Bedrock City, located 30 minutes from the Grand Canyon in Williams, Arizona, was the brainchild of Linda and Francis Speckels, a married couple who bought the property and turned it into a 6-acre tourist attraction. Concrete houses were built to resemble the Flintstone and Rubble residences and are furnished with props; a large metal slide resembles a brontosaurus, so kids can mimic the show’s famous title credits sequence; and statues of the characters are spread all over the premises. The site also doubles as an RV campground and parking site.

A Flintstones theme park house
Matthew Dillon, Flickr // CC BY 2.0

A statue of Bam-Bam at the Flintstones park in Arizona
Matthew Dillon, Flickr // CC BY 2.0

A statue of Wilma Flintstone at Bedrock City in Arizona
Matthew Dillon, Flickr // CC BY 2.0

When it first opened, Bedrock City employed actors to stay in character, but the remote location proved challenging to retain both employees and visitors. Over the past four decades, it's had a steady stream of tourists, but not enough to turn a huge profit. Atlas Obscura reports the attractions are in various stages of disrepair.

Linda Speckels put the property up for sale in 2015 with an asking price of $2 million, but it has yet to sell. One possible hold-up: The new owner would have to negotiate a fresh licensing deal with Hanna-Barbera and Warner Bros. for the right to continue using the show’s trademarks. (A separate Flintstones park in South Dakota, owned by another member of the Speckels family, was sold and closed in 2015.) With its proximity to the Canyon, the 30 total acres could be converted into almost anything, from a mall to a golf course. For Flintstones enthusiasts, the hope is that the park’s unique attractions won’t be reduced to rubble.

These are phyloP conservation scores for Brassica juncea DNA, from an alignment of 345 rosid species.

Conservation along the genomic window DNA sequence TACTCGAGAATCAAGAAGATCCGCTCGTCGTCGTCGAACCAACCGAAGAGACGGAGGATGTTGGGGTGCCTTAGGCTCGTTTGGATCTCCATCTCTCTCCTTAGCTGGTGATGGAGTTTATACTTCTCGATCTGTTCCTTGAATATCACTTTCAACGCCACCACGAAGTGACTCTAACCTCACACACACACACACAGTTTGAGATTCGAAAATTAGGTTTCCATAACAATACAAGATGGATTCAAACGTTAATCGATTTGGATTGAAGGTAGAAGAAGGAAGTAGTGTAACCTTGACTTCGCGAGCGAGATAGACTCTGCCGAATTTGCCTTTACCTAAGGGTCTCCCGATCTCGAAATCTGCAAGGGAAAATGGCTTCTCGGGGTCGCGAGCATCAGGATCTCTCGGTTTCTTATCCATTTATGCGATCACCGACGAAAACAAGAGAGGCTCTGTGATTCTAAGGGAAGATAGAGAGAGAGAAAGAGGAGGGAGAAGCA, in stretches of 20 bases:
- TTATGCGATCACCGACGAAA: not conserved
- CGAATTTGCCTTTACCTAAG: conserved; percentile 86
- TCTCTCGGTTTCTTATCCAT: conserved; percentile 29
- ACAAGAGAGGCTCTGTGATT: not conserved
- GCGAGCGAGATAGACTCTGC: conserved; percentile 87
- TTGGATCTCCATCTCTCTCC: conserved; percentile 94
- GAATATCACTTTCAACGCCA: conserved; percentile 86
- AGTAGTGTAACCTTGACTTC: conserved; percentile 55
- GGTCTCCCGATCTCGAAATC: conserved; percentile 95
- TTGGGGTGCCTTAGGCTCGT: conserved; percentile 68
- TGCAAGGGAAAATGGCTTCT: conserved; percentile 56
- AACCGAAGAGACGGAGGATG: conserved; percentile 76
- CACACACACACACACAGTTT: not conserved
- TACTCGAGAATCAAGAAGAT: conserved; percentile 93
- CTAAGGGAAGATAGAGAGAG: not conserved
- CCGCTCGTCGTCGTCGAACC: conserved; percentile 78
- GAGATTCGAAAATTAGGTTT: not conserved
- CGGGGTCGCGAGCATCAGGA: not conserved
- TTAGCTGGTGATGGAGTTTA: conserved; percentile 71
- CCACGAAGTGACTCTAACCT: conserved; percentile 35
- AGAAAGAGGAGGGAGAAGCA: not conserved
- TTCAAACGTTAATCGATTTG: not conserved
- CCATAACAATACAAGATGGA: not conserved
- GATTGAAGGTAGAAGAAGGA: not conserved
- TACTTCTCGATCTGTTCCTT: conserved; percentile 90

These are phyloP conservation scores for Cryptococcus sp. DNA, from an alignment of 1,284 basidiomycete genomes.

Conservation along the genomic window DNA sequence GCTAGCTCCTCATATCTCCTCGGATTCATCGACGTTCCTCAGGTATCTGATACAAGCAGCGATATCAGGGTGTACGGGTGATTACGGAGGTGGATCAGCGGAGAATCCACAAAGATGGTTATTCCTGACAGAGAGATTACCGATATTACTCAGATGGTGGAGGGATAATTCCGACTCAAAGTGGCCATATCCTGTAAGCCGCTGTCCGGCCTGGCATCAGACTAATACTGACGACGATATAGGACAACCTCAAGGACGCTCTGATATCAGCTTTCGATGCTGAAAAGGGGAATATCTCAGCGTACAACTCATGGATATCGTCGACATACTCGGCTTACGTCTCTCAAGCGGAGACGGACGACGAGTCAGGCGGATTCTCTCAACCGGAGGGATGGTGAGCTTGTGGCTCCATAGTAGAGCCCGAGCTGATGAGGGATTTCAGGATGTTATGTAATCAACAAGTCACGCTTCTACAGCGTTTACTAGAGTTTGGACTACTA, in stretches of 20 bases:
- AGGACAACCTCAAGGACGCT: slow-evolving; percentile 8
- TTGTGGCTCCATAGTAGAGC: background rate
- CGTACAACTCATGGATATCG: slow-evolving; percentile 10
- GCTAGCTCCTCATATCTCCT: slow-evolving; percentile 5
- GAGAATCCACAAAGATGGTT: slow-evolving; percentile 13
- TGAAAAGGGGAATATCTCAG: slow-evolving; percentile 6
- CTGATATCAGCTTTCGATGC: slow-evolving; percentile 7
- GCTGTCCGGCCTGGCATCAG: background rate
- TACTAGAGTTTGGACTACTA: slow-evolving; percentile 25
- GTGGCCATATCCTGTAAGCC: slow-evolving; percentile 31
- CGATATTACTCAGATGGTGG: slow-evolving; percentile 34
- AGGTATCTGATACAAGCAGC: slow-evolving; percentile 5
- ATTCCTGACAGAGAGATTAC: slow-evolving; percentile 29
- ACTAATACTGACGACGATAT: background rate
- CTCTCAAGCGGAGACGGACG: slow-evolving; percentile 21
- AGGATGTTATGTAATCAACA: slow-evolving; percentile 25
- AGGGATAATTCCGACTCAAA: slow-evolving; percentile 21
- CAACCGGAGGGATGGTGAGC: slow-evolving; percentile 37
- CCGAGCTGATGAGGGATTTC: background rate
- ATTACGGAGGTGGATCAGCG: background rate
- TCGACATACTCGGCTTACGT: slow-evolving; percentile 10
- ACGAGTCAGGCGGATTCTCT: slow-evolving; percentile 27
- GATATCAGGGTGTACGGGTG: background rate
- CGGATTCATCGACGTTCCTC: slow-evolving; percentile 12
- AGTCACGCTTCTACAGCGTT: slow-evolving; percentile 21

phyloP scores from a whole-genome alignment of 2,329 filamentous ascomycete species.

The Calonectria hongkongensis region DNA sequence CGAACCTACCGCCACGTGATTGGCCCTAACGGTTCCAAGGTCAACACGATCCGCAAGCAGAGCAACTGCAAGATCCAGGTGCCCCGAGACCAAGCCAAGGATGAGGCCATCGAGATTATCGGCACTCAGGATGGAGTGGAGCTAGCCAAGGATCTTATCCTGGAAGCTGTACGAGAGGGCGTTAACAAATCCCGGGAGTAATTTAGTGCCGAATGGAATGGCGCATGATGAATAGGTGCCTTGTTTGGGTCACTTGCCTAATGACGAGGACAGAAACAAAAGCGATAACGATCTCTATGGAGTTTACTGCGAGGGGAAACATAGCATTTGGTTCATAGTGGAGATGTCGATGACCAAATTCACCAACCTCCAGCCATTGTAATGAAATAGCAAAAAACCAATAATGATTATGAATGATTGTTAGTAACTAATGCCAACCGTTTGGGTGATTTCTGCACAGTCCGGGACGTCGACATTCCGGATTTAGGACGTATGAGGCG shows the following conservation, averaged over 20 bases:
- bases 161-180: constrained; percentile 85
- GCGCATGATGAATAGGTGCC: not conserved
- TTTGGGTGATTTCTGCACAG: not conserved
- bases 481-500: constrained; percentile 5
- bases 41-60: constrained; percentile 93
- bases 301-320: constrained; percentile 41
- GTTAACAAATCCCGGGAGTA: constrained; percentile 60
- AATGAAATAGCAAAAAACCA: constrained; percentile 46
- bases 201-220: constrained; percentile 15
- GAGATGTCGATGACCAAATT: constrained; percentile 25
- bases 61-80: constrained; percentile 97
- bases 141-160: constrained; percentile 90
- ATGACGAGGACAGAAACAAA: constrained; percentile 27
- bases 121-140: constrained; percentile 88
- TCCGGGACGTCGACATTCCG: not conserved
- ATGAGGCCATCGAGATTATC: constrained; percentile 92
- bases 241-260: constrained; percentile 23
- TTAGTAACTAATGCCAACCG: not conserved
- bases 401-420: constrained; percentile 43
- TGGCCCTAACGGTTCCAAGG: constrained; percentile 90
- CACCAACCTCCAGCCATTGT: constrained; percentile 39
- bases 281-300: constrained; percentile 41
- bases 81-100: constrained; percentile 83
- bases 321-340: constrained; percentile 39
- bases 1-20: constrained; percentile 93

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Watch Terry Gilliam's 1968 Animated Christmas Card
Carlo Allegri/Getty Images
Carlo Allegri/Getty Images

In 1968, future Monty Python member Terry Gilliam was kicking around London, working as an animator. He was asked to put together an animated segment for a Christmas show, so he hopped over to the Tate and photocopied a bunch of Victorian Christmas cards for inspiration. The resulting film, The Christmas Card, is brilliant, bizarre, and delightful. Enjoy some pre-Python madness from the master:

If you liked that, check out Terry Gilliam explaining his animation technique in 1974.